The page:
This week, UniteBoston features Terrance Moore, who was a 2015 graduate of the Boston Fellows program . Terrance hosted a conversation at a local church on race – He suggests that each of us, regardless of ethnicity or culture, should:
1. Be prayerful in processing and acting. We are often too quick to act on serious issues without personal brokenness. To understand the hurt, ask the Lord to take you to the place of your own pain and brokenness when he saved you. Pray for: revelation, healing, growth, reconciliation, restoration, overcoming, humility, compassion, work, burden and conviction. Pray against: insensitivity, inconvenience/sleepiness, pride, self-righteousness. (Joel 2:13; Ps. 34:17-19)
2. Make the pain the priority; don’t ignore or minimize it. Whatever the details of any one case, America’s story includes 250 years of slavery, 90 years of Jim Crow, 60 years of separate-but-equal, 35 years of racist housing policy, and the current state of mass incarceration, police brutality and discrimination, and militarization of inner-city neighborhoods. #BlackLivesMatter is a response to the message that they don’t. Do not discount the pain. Hurt with your brothers and sisters. Approach the Father with it, with them.
3. Educate yourself to the nuance, depth, and perspectives outside of your own experiences on the issue. Ask black friends about their experiences, and listen with an open heart.
4. Embrace the inconvenience and discomfort of the matter; don’t opt out. This is hard work. We don’t feel qualified. It’s uncomfortable, inconvenient, scary, susceptible to conflict. The church must act in practical ways to restore justice. Sometimes this will mean engaging those who hold harmful and ignorant views on the issues, even close friends or relatives.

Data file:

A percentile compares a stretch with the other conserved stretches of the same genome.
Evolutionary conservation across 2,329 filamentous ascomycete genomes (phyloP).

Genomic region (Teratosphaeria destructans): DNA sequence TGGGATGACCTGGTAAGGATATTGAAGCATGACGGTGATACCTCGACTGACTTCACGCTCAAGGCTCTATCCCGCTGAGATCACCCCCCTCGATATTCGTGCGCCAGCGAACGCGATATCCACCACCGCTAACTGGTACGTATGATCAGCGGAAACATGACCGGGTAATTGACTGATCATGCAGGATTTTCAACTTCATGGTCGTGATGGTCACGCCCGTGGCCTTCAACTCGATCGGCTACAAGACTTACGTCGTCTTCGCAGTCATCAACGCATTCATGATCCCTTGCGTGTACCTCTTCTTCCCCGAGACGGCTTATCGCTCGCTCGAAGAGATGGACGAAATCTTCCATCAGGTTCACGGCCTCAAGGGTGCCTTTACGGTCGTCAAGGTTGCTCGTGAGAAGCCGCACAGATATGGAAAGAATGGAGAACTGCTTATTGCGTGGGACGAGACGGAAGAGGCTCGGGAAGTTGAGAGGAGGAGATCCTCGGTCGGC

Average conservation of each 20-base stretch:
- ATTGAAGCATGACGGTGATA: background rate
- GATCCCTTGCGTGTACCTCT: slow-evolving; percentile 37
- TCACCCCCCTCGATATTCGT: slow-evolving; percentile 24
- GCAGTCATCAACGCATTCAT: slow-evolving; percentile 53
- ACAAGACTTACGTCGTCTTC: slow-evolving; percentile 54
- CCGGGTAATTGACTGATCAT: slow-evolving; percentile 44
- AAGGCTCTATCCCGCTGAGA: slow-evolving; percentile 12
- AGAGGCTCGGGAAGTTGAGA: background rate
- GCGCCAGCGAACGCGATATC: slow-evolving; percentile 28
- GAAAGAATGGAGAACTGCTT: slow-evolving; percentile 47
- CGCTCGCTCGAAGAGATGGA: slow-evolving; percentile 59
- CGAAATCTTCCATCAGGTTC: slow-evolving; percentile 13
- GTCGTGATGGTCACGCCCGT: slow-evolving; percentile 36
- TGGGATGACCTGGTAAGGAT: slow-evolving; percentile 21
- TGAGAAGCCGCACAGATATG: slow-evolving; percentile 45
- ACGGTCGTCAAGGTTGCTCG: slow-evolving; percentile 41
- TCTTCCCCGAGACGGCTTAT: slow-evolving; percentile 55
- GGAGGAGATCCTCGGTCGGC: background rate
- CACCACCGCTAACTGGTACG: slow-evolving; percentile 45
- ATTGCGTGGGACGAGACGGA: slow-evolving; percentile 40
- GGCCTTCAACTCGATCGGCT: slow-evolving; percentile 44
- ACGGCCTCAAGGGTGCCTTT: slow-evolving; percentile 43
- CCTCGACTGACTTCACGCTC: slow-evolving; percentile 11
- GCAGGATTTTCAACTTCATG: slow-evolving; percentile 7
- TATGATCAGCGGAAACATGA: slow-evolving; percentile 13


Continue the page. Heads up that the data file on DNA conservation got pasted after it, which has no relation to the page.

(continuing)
5. Don’t forsake the opportunity to minister through bearing burdens for the opportunity “to be right” in your opinion. Don’t try to prove that you “get it.” You can’t, not fully. And that’s the point, in part.
6. Actively participate, but be a guest by not taking the attention off the issue or the amplification of black voices. Ask. Listen. Give voice to people silenced and ignored.
“Overall, the state of racial relations in America is a very dismal one. Luckily, the Church must remember, God is in the business of resurrecting what seems dead. The process of reconciliation begins at the source of God’s salvation for us: compassion. If the Church can undertake America’s racial issues at a heart level where we compassionately seek to hurt, listen, walk, and work with its brothers and sisters of the black community under the healing lordship of our Father, we will be the restorers of justice God has called us to be. To do that, we have to move past intentions and obstacles and embrace the dirty and difficult work of reconciliation; just as Jesus did for us.”
*Note: Originally published in a Boston Fellows email; reprinted with permission
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